The purpose of the current set of experiments was to examine how gender and nationality can affect participants’ willingness to let their child ride in a driverless or traditional school bus. We predicted that participants would be less willing to let their child ride in a driverless school bus compared to a school bus driven by a traditional licensed human driver. We also predicted that these effects would vary based on participants’ gender and nationality. Lastly, we predicted that these findings would be mediated by at least one emotion.
All of our hypotheses were supported by the data. Across two experiments, the data reveal that participants are generally less willing to allow their child to ride in the driverless school bus compared to the traditional alternative. This result is line with previous studies in aviation (Winter et al. 2015; Rice and Winter 2015) and emergency medical services (Winter et al. 2017) that have reported mild to moderate consumer unwillingness to fly or ride in driverless vehicles.
These findings varied as a function of gender and nationality, with significant and interesting interactions in the data. In all the gender/nationality groups, there was a moderately positive response to the traditional human driver, but most groups dropped dramatically for the driverless option. We note that US females were particularly opposed to the driverless school bus option, while Indian females were actually positive about it. US and Indian males were much closer with respect to WTR scores compared to their female counterparts. While Americans, in general, were more negative about the driverless option compared to their Indian counterparts, this distinction was greatest for the females. Though this is supported greatly by the literature on male and female risk-aversion, the reason for the strong nationality differences is not as clear. Potential reasons may include community-mindedness towards public transportation, differential marketing and media attention to driverless vehicles, or may be more focused on the differences between self-driving automobiles and the current methods of school transportation in those respective countries, as well as ease of current transportation. These potential reasons should be explored further, and are expanded upon in our limitation and future direction section.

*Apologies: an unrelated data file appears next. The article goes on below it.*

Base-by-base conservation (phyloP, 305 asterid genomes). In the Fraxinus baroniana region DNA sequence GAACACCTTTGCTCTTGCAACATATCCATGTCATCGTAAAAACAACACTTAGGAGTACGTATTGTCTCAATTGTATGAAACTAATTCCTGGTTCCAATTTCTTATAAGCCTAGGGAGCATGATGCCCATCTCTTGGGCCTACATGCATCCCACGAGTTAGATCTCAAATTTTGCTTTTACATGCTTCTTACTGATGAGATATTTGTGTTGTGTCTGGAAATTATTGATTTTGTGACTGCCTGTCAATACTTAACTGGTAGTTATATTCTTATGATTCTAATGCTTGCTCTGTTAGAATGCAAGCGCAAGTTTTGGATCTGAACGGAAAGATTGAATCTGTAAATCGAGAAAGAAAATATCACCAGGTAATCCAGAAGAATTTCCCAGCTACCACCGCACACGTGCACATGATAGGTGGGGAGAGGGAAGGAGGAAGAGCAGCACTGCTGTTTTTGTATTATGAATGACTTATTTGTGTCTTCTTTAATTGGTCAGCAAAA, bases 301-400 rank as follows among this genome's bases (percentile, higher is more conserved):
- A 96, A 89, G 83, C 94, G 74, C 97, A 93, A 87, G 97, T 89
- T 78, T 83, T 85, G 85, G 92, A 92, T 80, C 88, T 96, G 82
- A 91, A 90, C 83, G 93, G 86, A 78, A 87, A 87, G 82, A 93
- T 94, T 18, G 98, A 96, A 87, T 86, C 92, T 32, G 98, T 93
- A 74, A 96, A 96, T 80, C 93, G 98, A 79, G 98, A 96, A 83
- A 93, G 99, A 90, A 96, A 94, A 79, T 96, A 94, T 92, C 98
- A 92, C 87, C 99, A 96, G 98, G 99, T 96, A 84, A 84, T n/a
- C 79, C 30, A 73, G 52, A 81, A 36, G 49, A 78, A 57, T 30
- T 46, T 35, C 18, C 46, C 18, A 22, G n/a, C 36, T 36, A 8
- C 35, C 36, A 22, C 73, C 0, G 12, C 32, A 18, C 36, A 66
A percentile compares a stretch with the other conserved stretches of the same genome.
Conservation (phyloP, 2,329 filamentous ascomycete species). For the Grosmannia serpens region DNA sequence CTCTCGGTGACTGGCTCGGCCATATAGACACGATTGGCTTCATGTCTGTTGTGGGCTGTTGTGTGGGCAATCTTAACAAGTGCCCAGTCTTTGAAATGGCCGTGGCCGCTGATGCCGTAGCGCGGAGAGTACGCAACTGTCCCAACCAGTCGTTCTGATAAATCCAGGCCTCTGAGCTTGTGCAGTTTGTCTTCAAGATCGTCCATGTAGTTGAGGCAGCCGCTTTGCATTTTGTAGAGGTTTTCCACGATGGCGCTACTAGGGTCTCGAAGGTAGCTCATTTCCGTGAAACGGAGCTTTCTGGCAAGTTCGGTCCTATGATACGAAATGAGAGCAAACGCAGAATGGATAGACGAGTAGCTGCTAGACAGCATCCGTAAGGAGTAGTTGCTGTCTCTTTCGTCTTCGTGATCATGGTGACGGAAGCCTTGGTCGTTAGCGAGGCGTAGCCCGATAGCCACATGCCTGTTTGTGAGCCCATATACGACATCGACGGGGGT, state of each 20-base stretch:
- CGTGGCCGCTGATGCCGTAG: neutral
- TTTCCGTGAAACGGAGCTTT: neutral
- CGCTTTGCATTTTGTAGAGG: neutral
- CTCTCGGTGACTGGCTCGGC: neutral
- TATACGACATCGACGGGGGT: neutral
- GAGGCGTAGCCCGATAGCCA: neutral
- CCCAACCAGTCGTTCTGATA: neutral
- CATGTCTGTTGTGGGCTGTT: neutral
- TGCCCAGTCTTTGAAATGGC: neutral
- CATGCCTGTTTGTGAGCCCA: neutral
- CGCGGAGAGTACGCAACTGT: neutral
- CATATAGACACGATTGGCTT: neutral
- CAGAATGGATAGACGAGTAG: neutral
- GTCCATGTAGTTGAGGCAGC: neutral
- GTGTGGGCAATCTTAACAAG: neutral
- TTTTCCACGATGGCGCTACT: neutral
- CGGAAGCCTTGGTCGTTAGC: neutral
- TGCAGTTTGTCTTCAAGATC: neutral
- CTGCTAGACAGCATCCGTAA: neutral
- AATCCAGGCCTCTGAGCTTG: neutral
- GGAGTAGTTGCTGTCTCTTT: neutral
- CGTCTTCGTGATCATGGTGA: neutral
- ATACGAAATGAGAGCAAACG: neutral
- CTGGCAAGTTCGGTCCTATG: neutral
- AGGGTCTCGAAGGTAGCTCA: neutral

Our last hypothesis was based on mediation, and the data strongly supported an affective explanation for the data. In all four gender/nationality groups, there was mediation for at least one emotion. Happiness was the only emotion that mediated in all four conditions, and it can be presumed that the human driver option made people happier than the driverless alternative. The negative emotions ranged from Fear and Sadness for US male participants. This finding replicates that found by Winter et al. who noted that US males reported fear when considering riding in a driverless ambulance (Winter et al. 2017). In fact, fear and happiness were the same emotions reported in that study. In contrast, Indian males reported happiness and surprise. It may be that Indians are less fearful of new technology and are more surprised by it than fearful. More research should examine this finding using different paradigms.